Perrone Ford September 3rd, 2009 12:48 PM

Quote:

Originally Posted by Matt Newcomb (Post 1307408)
When cards are like 20 bucks each then we might be talking.

Help me understand this then.

Take me through a workflow of tape (HDV) from out of the camera to archived finished product. Then let's see how tapeless would work. I am really curious about this because I have never had to do it in HD. I went to tapeless QUICKLY when shooting minDV. I'd had my fill of tape with SVHS and hi-8.

Thanks

Perrone Ford September 3rd, 2009 12:50 PM

Quote:

Originally Posted by Matt Newcomb (Post 1307408)
When cards are like 20 bucks each then we might be talking.

By the way, this is what I use:

Amazon.com: SanDisk Ultra II 16 GB Class 4 SDHC Flash Memory Card SDSDRH-016G-A11: Electronics

That's a reusable hour of video on my EX1 for $38.

Bill Pryor September 3rd, 2009 12:52 PM

$38 for an hour of EX1 35mbs footage is great. At that price you can stick 'em in a box and buy more.

Scott Brickert September 3rd, 2009 01:06 PM

Best bang for the GB
 
Would it be safe to say the two cards y'all have mentioned are the best $/performance/GB options at the moment?

I'm headed toward a 7D and gotta get a handle on CF cards.

Perrone Ford September 3rd, 2009 01:15 PM

Bill, thank you VERY much for taking the time to explain this. I have a few comments if you don't mind.

Quote:

Originally Posted by Bill Pryor (Post 1307418)
Just depends on the work you do. I always save all raw footage. I've had to go back into 10 year old tapes for a client. Not too long ago I went into 12 year old Betacam tapes, and have gone back to 6 or 7 year old DVCAM tapes. If you don't save your original footage, then tapeless is fine.

I saved my raw footage when I shot tape also. Just put the raw tape on the shelf, and put my finished master onto full-sized Broadcast quality DV tape. So that's about $5 for the BQ mini-DV, and about $10 for the full size. So $15 per hour for media. On rare occasion, I've had to go back and use these archival tapes.

Quote:

Originally Posted by Bill Pryor (Post 1307418)
For me I sometimes may shoot quite a bit and not edit a particular show for a couple of months, and I don't have time to upload and backup all the footage right after I've shot it. Also, on some projects I've shot as many as 20 hours of tape before ever editing, and after an all day shoot I don't want to spend hours capturing footage off cards and making backups and checking them before reformatting the card.

I do the same. I shoot a lot of long-form conferences. 6-10 hour days where I can't edit until I get back to the office. When I do this, I tend to record to hard drive. MUCH faster than fooling with cards. But I understand your point. However, transferring cards while shooting, is also something I've done, and it is easy and works well. I can transfer an hour of footage in 10 minutes or so, verify it and make a backup copy onto a separate drive in 30 minutes. I try not to work that way, but I can.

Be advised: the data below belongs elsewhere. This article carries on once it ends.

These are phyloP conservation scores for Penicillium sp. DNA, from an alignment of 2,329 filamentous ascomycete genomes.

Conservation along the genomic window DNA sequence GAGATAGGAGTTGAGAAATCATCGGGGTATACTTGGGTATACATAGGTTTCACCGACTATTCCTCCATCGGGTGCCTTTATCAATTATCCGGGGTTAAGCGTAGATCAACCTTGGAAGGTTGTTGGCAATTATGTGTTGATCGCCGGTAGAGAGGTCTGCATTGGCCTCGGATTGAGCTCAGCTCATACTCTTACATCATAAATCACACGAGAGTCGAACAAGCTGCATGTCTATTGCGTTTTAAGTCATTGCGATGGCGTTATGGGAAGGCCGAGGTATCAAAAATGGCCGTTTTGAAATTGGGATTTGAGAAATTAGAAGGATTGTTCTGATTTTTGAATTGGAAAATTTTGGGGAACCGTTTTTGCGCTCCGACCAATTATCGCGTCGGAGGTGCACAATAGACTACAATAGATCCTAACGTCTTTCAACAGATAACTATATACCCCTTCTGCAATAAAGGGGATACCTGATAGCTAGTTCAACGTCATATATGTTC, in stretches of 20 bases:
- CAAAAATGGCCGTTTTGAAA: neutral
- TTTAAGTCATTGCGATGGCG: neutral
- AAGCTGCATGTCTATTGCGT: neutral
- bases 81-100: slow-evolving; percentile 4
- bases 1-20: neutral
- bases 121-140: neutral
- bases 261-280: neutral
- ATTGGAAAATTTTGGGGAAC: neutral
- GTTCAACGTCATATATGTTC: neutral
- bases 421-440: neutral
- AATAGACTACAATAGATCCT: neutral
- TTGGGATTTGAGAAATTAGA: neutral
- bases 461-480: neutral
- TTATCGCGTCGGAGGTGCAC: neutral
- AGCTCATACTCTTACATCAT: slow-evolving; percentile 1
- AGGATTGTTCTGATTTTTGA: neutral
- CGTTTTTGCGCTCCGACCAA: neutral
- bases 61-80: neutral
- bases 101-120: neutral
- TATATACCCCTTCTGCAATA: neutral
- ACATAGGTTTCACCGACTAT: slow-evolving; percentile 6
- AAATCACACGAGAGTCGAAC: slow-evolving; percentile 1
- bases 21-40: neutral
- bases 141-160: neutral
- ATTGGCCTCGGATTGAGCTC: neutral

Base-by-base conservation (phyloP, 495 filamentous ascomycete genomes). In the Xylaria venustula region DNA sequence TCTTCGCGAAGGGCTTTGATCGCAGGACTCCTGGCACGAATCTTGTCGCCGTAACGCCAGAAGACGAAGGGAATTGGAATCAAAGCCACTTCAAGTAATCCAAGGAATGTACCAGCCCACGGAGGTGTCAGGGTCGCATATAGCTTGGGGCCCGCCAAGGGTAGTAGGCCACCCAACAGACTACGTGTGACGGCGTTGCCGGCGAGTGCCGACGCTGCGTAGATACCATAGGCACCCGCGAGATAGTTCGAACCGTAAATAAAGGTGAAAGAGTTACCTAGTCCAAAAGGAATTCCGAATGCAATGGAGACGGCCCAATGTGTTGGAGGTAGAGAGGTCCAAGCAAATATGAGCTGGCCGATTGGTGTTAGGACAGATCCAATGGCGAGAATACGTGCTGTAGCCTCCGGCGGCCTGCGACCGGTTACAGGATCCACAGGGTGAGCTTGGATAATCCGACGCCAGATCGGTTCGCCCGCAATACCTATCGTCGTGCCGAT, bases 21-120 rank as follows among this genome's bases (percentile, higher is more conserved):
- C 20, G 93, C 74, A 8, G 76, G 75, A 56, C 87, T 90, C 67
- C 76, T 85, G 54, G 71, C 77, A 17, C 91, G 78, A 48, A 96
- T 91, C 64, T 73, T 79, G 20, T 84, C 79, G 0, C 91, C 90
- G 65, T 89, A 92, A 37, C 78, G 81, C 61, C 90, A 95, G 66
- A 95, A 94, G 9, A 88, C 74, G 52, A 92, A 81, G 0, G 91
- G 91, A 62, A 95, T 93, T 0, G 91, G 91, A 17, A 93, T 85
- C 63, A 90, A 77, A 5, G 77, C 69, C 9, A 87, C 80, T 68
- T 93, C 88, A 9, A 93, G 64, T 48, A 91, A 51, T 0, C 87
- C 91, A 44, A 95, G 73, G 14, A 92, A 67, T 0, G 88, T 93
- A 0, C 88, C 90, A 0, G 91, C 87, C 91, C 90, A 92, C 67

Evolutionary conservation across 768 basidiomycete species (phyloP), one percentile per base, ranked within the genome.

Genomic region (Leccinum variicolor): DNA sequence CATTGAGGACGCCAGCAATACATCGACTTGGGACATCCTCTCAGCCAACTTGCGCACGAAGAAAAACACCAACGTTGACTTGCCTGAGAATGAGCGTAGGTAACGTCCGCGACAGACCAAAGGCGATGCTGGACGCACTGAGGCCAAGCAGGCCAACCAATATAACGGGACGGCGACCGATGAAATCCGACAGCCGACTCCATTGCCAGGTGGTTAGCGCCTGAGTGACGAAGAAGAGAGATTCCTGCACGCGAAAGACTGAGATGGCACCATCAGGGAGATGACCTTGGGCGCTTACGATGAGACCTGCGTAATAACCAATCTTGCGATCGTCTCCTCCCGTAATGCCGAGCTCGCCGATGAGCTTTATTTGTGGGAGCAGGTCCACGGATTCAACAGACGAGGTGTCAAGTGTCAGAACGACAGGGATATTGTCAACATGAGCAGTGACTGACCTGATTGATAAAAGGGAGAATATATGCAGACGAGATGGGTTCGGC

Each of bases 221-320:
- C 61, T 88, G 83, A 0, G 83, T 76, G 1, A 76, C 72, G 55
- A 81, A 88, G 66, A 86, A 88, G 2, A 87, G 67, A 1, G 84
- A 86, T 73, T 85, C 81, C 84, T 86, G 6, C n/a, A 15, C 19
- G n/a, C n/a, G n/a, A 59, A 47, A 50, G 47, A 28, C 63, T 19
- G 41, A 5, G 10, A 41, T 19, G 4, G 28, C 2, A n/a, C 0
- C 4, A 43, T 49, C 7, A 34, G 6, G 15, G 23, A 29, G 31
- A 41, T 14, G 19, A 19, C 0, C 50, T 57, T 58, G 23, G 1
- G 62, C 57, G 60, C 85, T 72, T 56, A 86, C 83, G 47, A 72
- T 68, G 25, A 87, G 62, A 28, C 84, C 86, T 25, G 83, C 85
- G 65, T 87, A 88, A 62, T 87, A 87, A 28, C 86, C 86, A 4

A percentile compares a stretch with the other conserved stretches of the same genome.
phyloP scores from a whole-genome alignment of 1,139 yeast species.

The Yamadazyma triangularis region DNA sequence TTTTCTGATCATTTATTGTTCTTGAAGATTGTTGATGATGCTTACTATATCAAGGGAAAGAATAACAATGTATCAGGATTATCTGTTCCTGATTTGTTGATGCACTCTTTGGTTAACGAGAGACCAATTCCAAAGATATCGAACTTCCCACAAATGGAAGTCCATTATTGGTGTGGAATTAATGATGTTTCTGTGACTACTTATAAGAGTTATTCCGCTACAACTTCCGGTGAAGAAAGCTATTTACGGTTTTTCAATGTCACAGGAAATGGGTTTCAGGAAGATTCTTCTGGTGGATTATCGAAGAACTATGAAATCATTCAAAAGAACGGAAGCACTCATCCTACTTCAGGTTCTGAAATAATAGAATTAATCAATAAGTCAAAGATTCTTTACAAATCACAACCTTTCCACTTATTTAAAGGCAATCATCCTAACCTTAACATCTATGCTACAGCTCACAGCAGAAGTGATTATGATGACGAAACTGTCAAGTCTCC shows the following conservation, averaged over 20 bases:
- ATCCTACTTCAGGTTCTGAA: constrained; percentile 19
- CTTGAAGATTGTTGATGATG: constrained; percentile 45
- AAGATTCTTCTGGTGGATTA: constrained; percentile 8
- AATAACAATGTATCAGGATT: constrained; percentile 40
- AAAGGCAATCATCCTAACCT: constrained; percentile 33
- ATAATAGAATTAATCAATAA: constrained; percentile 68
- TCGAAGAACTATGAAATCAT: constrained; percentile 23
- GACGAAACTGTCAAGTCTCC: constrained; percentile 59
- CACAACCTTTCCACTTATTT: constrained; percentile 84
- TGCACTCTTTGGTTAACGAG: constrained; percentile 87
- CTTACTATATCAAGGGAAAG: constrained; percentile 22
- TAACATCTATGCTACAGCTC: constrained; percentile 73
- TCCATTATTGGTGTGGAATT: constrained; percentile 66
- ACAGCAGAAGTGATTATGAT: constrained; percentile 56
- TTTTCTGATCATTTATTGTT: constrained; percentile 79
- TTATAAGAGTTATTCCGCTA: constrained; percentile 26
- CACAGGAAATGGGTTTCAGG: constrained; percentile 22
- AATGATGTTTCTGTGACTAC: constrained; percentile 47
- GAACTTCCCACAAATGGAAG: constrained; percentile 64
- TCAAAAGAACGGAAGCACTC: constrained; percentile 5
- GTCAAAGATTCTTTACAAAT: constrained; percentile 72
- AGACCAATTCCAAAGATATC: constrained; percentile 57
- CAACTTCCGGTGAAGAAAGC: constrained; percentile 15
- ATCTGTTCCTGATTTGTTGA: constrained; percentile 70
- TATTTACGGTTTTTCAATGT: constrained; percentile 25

Quote:

Originally Posted by Bill Pryor (Post 1307418)
When cards become as cheap as tape so I can stick them in a box until I'm ready to edit and not worry about reusing them, then I'll say that tape is dead. For me at this time shooting with a tapeless camera would be mostly for backup or second camera stuff. I'm not saying everybody should feel this way, it's just the work I do that requires me to do this.

This is where the wheels fall off the wagon for me. The only format of HD tape that is cheaper than tapeless is HDV. So if that is the sum total of your HD experience, then tapeless looks a bit costly. But if you are coming from HDCam, HDCamSR, DVCProHD, etc., then tapeless looks like a bargain. Especially, if you take into account the need for a deck.


Quote:

Originally Posted by Bill Pryor (Post 1307418)
In addition to the time factor involved in loading and backing up, there's the safe storage issue. I'm not talking about archiving in the sense of 25-100 year storage, just normal keeping of original footage for as long as the clients require, ie., 10-15 years. As long as I have the right deck, I can play an old tape and transfer it to whatever I need. If I store things on a hard drive...well, I have seen more than one hard drive die after simply sitting on a shelf for a few months. The solution to this would be, probably, Blu Ray recording. If I could store files on something that is more secure than a drive, that would make me happier. However, there's also the time factor to do all that. If a person is a full time editor and has time during the work day for all the data management necessary to do things right in a tapeless world, that would be different.